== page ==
Steps to Lower Your Risk

Our understanding of how events in the appendix and the rest of the digestive tract are involved in Parkinson’s disease is still at an early stage. Still, research has found some things you can do to lower your risk.

Get more exercise: A review study in Asia that involved about 500,000 people shows that “vigorous physical activity” significantly shrinks your chances of Parkinson’s.2 And tests at the University of Colorado have demonstrated that an aerobic exercise like jogging can stop the accumulation of destructive alpha-synuclein in brain cells.3

Get more vitamin D: Although there hasn’t been definitive proof that getting more vitamin D can protect against Parkinson’s, many studies suggest there is a link.4 And research shows that being low in vitamin D is connected to digestive issues in people with Parkinson’s.5

Avoid pesticide exposure and never use pesticides in your house: Research shows that exposure to pesticides increases your risk for Parkinson’s. A lab study in Canada shows that pesticides can disrupt cellular functions that make neurons more vulnerable to Parkinson’s.6

Is an Appendectomy a Good Idea?

And I have one other bit of news I want to tell you about your appendix. Lately there’s a been a trend toward doctors treating appendicitis with antibiotics rather than appendectomy – the surgery that removes the organ. While I can’t give you a definitive answer on this, researchers generally seem to believe that it’s a better idea to cut out the inflamed appendix rather than try to control it with drugs.7

What would I do if I had to make the decision? I don’t know. I tend to think that appendicitis, like many other diseases, is mostly due to bad lifestyle choices – but by the time you’re headed to the ER with an appendix that’s ready to burst, it’s probably late to think about that. Peritonitis, the dreadful infection that results from a burst appendix, is so dangerous I’d probably want mine removed surgically.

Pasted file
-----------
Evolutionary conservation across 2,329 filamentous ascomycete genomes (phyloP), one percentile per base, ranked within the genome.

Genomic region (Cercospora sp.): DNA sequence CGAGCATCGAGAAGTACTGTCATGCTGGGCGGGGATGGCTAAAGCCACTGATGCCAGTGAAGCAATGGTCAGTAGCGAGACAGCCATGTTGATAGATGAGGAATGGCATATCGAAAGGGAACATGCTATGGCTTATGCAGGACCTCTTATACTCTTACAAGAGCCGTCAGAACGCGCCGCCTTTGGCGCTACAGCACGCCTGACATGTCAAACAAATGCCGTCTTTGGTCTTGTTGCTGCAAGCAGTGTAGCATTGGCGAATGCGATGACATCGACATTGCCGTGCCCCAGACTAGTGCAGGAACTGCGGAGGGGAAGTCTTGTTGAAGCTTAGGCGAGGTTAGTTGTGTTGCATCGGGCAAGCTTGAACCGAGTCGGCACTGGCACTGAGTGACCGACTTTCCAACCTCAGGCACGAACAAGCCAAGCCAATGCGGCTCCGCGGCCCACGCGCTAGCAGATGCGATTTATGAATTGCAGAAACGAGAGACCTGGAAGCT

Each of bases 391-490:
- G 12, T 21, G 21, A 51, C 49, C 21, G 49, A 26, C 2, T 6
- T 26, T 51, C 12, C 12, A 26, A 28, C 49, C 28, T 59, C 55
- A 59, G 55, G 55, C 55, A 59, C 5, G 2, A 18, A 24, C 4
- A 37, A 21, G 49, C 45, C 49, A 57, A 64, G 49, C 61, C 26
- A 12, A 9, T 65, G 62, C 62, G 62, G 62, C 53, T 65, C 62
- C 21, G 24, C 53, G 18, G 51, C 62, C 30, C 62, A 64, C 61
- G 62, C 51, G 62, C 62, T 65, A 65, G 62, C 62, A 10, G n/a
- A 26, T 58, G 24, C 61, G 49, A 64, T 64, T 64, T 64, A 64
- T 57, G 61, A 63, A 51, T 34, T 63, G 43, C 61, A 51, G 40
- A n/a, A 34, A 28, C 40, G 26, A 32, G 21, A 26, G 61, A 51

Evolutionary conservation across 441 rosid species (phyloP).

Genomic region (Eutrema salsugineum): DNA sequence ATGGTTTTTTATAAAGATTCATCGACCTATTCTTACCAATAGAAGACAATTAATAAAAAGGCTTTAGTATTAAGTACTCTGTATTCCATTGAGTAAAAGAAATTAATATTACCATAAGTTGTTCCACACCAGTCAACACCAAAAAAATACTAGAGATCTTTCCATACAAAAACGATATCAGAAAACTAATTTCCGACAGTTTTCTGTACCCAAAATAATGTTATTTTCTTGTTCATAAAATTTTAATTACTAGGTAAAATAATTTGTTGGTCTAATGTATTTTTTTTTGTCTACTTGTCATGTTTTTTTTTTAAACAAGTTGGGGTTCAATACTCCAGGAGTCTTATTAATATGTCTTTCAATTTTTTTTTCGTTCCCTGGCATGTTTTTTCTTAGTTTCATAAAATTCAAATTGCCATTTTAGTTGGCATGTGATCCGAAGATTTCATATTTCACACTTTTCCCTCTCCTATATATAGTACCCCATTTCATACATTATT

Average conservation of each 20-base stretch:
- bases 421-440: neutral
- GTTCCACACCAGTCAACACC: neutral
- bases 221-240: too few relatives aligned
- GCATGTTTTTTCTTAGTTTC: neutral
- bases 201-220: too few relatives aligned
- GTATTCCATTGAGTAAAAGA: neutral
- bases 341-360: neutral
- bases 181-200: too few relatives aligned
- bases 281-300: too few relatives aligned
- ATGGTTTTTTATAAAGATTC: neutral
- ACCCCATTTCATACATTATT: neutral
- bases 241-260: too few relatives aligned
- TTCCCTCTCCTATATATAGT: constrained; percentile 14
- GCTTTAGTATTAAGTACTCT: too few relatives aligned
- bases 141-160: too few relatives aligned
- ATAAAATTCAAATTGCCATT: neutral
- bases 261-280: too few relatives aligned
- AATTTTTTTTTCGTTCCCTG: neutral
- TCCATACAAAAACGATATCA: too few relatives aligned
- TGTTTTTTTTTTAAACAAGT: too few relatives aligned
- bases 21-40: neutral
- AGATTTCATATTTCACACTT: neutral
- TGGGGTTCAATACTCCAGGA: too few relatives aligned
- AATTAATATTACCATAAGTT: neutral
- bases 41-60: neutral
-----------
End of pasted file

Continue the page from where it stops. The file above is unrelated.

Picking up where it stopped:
And Stanford researcher Lindsay Sceats warns, “People treated with antibiotics alone have a higher chance of coming back (to the doctor) needing further treatment for appendicitis-related problems, such as abdominal abscesses. They also have a higher risk of having a reoccurrence.”

What about preventative appendectomy to reduce the risk of Parkinson’s disease? No one is suggesting that, and it’s not a good bet, in my opinion. A 19 to 25% reduction in a 1% chance of getting Parkinson’s doesn’t seem worth it. But if you’ve already had an appendectomy, made you’re reaping the benefit of this extra protection.


  1. https://www.ncbi.nlm.nih.gov/pubmed/30381408
  2. https://jamanetwork.com/journals/jamanetworkopen/fullarticle/2703134
  3. https://www.ncbi.nlm.nih.gov/pubmed/29272304
  4. https://jamanetwork.com/journals/jamaneurology/fullarticle/800654
  5. https://www.ncbi.nlm.nih.gov/pubmed/26735311
  6. https://www.fasebj.org/doi/10.1096/fj.201700759RR
  7. https://www.ncbi.nlm.nih.gov/pubmed/30427983